Correspondingly, Finland’s Arctic policy tools include first, to emphasise the AC as the primary cooperation forum on Arctic issues; second, to strengthen the BEAC vis-à-vis the EU as the voice of regional actors; third, to strengthen Finland’s representation in the Russian North; and fourth, to use the neighbouring area-cooperation funds to enable Finland’s participation in multinational Arctic organisations. Several levels of international agreement and inter-governmental organization are mentioned, i.e. the United Nations Convention on the Law of the Sea (UNCLOS) and International Maritime Organization (IMO) at the global level, and the AC, the BEAC and the Nordic Council of Ministers at the regional level.

 

In declaring the Arctic Council as the main forum for Arctic affairs and policy, and striving to promote international cooperation on Arctic issues at the global and regional level, as well as bilaterally, Finland is taking an important and timely step. Here it is imperative that the mandate of the Council be renegotiated and broadened, as Finland has proposed, so that it can leave its current state of political ‘inability’ behind. The question is, however, if there is enough political will among the eight Arctic states to do that, and further, whether they are ready to engage with relevant non-state northern actors as well as non-Arctic states.

 

A special chapter on the European Union emphasizes the EU’s recognition of “the importance of the Arctic Region” (p. 45), and that the Union is accepted as a (global) Arctic player. Here, Finland – which could be seen to be promoting itself as an advocate of the EU in Arctic affairs – has the following three objectives: first, for the EU to take account of the special features of the Arctic in its various policy sectors and increase its contributions in the region. The EU’s (emerging) Arctic policy should be developed further, in such a way as to give politics priority over economics; second, the EU is to be approved as an observing member of the Arctic Council; and third, the EU’s Northern Dimension is mentioned as a central tool for emerging Arctic policy in terms of external relations.

 

This sounds logical from Finland´s point of view, but may involve risks for Finland as an Arctic Council member and more generally in the context of multilateral Arctic cooperation. Behind this lies a divided opinion regarding the role of the EU as an Arctic actor among  some Arctic states and Northern indigenous peoples’ organizations, which is reflected in the somewhat hesitant responses to the Union’s efforts.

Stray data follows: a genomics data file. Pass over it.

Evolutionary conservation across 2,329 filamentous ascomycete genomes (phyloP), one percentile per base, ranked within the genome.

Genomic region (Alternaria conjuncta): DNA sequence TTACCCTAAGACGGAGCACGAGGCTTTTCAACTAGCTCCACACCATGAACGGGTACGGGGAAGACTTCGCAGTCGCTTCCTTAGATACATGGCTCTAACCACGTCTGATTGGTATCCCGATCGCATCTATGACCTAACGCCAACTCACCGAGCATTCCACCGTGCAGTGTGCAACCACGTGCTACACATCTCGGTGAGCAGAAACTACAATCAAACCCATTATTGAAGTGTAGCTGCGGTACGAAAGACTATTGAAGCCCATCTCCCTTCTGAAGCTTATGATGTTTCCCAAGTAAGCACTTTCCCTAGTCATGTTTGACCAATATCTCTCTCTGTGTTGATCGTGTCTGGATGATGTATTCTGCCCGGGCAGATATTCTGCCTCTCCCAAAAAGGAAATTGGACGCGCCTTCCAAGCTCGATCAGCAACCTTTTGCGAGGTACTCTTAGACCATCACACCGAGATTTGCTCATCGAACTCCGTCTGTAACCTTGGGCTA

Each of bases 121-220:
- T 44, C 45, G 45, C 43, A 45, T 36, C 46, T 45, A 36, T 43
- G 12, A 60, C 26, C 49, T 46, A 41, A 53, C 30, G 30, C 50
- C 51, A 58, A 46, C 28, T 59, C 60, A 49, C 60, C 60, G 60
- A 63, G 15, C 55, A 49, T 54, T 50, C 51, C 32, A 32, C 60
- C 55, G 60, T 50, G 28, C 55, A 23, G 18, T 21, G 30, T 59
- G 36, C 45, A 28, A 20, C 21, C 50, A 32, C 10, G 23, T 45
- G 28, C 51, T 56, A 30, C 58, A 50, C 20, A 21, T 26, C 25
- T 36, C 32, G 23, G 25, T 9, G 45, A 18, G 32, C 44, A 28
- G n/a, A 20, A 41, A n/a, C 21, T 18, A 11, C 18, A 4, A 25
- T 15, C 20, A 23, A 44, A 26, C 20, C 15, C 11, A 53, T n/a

Finally, the conclusions of the Strategy include a summary of the above-mentioned objectives and proposals. They also present three general objectives for Finland’s policy in the Arctic (p. 52). First, “Cooperation based on international treaties lays the foundation for Finland’s activities in the Arctic region”; second, “Finland strives to increase international cooperation in Arctic issues at global and regional levels and in bilateral relations”; and third, “Finland considers it important that the EU develop its Arctic policy”, and proposes to establish an EU Arctic Information Centre to Finland.

 

All in all, Finland’s Arctic Strategy covers most of the features of a modern strategy document in adopting a holistic approach. It can also be seen as reflecting and responding to the recent significant and multi-functional environmental and geopolitical change(s) in the Arctic Region, in its worldwide approach to the Arctic. It has neither clear priorities nor priority areas, though there is an apparent preference for economic activities including transport, infrastructure and know-how, and, on the other hand, general objectives for international cooperation on Arctic issues based on international treaties.

 

See also Lassi Heininen, “Arctic Strategies and Policies – Inventory and Comparative Study”. Northern Research Forum & University of Lapland, Akureyri, Iceland, August 2011 (www.nrf.is /Arctic Strategies).


Some useful links:

Finland's strategy for the Arctic region (in Finnish) (in English)
Press release from Finland's MFA
Foreign Minister Stubb proposes organizing a highest level Arctic conference
Barents observer: Finland: Arctic strategy with Barents Dimension
• Seminar-report: Finland's Arctic strategy and the EU, The Finninsh Institute of International Affairs, August 2010